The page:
It’s summer and if Will Smith keeps to form, he’ll surely add a few more zeroes to his bank balance. It is beyond dispute: The last 14 movies featuring the Fresh Prince grossed $4.7 billion worldwide. Will Smith defines bankable movie star.
From Bad Boys on, he’s fed a growing film identity through a series of shrewd, quirky career choices. More than once, a familiar Will Smith character saves humanity from oblivion (Independence Day, both Men in Black, I, Robot) with a combination of wit, attitude and cool. He further refined that persona last December when I am Legend hit the cineplex. The global box office ($584 million) shows audiences are fully comfortable in the company of this movie hero who’s sprinkled a dash of nobility onto his film profile.
A different character trait flavors the mix in Smith’s newest release, Hancock. Will’s name on the marquee assures Hancock will open strongly, but will it sustain? This hero is hard to like. That’s the heart of our Smackdown!: Does Hancock build upon Will Smith’s demonstrated star power, or is it a step back from I am Legend?
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Hancock gives us a hero with the powers of Superman and the personality of a charm school dropout. He drinks a lot, and doesn’t much care if you know it. When trouble erupts, no need for a Bat signal: You can usually find Hancock laid out on a park bench and he looks like he’d rather not be bothered. Bad guys start shooting up the freeway and Hancock flies to the rescue, but extracts a fearful price. Cars are wrecked, the freeway is torn up and the getaway car is impaled on the tower of the Capitol Records building. He doesn’t handle the superhero thing very well, and people resent Hancock. They lay on the abuse after he wrecks a train while saving motorist Ray Embrey (Jason Bateman) stalled on the tracks. Ray is a public relations consultant who decides there’s nothing wrong with Hancock that can’t be cured with a positive PR spin. The makeover lands Hancock in prison, then out with a form-fitting costume and a freshly scrubbed personality. His heroism is now only slightly less messy. This tale, rewritten by Vince Gilligan from Vincent Ngo’s long-dormant screenplay, takes a sharp left turn away from a predictable ending. Ray’s soccer-mom wife, Mary (Charlize Theron) reveals a big secret that complicates everything. From this point on nothing is the same and very little makes sense.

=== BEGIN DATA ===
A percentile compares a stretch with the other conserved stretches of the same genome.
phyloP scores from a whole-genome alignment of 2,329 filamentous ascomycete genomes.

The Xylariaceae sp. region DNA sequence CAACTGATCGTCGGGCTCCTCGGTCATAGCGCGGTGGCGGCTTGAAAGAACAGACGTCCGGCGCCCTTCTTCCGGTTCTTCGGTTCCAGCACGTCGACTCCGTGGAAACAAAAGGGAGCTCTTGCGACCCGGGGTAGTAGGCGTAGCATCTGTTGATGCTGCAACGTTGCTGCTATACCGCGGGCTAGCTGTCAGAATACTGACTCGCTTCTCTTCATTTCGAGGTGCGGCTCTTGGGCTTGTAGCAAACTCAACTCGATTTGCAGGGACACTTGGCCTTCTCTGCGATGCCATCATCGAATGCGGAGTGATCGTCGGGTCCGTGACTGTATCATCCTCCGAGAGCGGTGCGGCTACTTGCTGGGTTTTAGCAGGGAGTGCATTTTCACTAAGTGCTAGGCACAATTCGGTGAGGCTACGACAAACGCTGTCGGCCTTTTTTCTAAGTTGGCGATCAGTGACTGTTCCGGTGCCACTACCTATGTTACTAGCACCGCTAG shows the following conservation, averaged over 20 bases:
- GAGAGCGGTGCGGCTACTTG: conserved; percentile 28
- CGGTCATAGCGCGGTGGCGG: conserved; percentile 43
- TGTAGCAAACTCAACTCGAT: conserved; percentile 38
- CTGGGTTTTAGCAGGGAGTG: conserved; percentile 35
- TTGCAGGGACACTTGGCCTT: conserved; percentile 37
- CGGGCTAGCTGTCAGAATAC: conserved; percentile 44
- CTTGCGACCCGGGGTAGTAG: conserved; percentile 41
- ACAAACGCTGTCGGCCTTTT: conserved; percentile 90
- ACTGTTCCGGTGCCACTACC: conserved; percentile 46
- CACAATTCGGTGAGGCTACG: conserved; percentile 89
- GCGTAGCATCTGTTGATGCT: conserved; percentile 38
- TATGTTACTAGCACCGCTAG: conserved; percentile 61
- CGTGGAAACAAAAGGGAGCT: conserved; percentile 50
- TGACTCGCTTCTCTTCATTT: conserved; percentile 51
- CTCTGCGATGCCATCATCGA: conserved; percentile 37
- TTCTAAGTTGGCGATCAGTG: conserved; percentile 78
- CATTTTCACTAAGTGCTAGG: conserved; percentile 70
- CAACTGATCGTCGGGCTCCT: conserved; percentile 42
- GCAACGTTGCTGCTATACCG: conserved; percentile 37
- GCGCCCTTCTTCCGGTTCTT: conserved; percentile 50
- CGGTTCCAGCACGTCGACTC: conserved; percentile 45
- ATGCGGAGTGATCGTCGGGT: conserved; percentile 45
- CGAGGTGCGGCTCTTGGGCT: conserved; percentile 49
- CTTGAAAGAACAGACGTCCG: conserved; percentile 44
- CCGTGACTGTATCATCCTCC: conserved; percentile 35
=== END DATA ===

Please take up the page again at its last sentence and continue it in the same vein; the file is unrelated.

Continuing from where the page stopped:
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The Defending Champion
By contrast, writers Mark Protosevich and Akiva Goldsman give Will Smith a more direct story line in I am Legend. A medical breakthrough lauded as a cure for cancer goes haywire. A virus breaks out and the humans it doesn’t kill outright become blood thirsty monsters. For several years Dr. Robert Neville (Smith) works on a vaccine using his own, uninfected, blood. He dutifully transmits a daily radio signal from Manhattan, imploring anyone to respond. In this nightmare landscape someone finally does and saves Neville from the attacking zombies. Mary (Anna Braga) and her little boy are headed toward a “survivors’ colony” she believes is in Vermont. Neville’s testing is showing positive signs and perhaps they’ll all go to Vermont. The monsters have other ideas. They discover where Neville lives and lay siege to his house. A lethal showdown shows us who survives, who does not and what becomes of the human race.
Both movies give you a lot to like, for different reasons. You won’t be disappointed by the level of special effects; they are excellent. Manhattan is a wasteland in Legend inhabited by lions and monsters. Will Smith is equally compelling in both movies. Legend gives audiences the sort of star turn you’ve seen in his last few movies: He’s strong, heady and very directed. Even noble. Luckily, Smith is strong enough to carry the story because it’s really just him and some snarling zombies.
In Hancock he gets some help. Smith’s character is surly, anti-social and probably smells. He always makes a mess (in hilarious, anatomically unlikely ways) when resolving a confrontation. Ray doesn’t see this repellent drunk as a lost cause and commits to help because Hancock saved him from an oncoming train. Jason Bateman fits his role perfectly. An even larger story element appears in the form of Mary Embrey. Once you know her secret — and I won’t tell you here — the entire movie changes. That may explain the movie’s promotional strategy and why you don’t see Charlize Theron featured in the clips. She’s the only Academy Award winner here and her promotional value is muted.
Can we say whether Will Smith has taken a step forward or back? Read on.
This Smackdown! requires a close look at the score cards. Legend tells a straight ahead story well and this film is a giant hit. This is enjoyable entertainment. I have the DVD and I’m not alone.
Hancock takes turns being very entertaining and very confusing. There is no question it will do strong business this holiday weekend. After that, it may be unclear once the word gets out how this is not the movie you expected. It’s just different. His purported links to the Church of Scientology, while unconnected to this movie, could also turn off some viewers. That is not any part of my judgment here.
Ultimately, Hancock benefits most from a strong supporting cast. Audiences may appreciate the corkscrew direction this movie takes as another sign that Will Smith seeks a broader footprint. It’s a small step forward, but enough to settle on our winner, Hancock.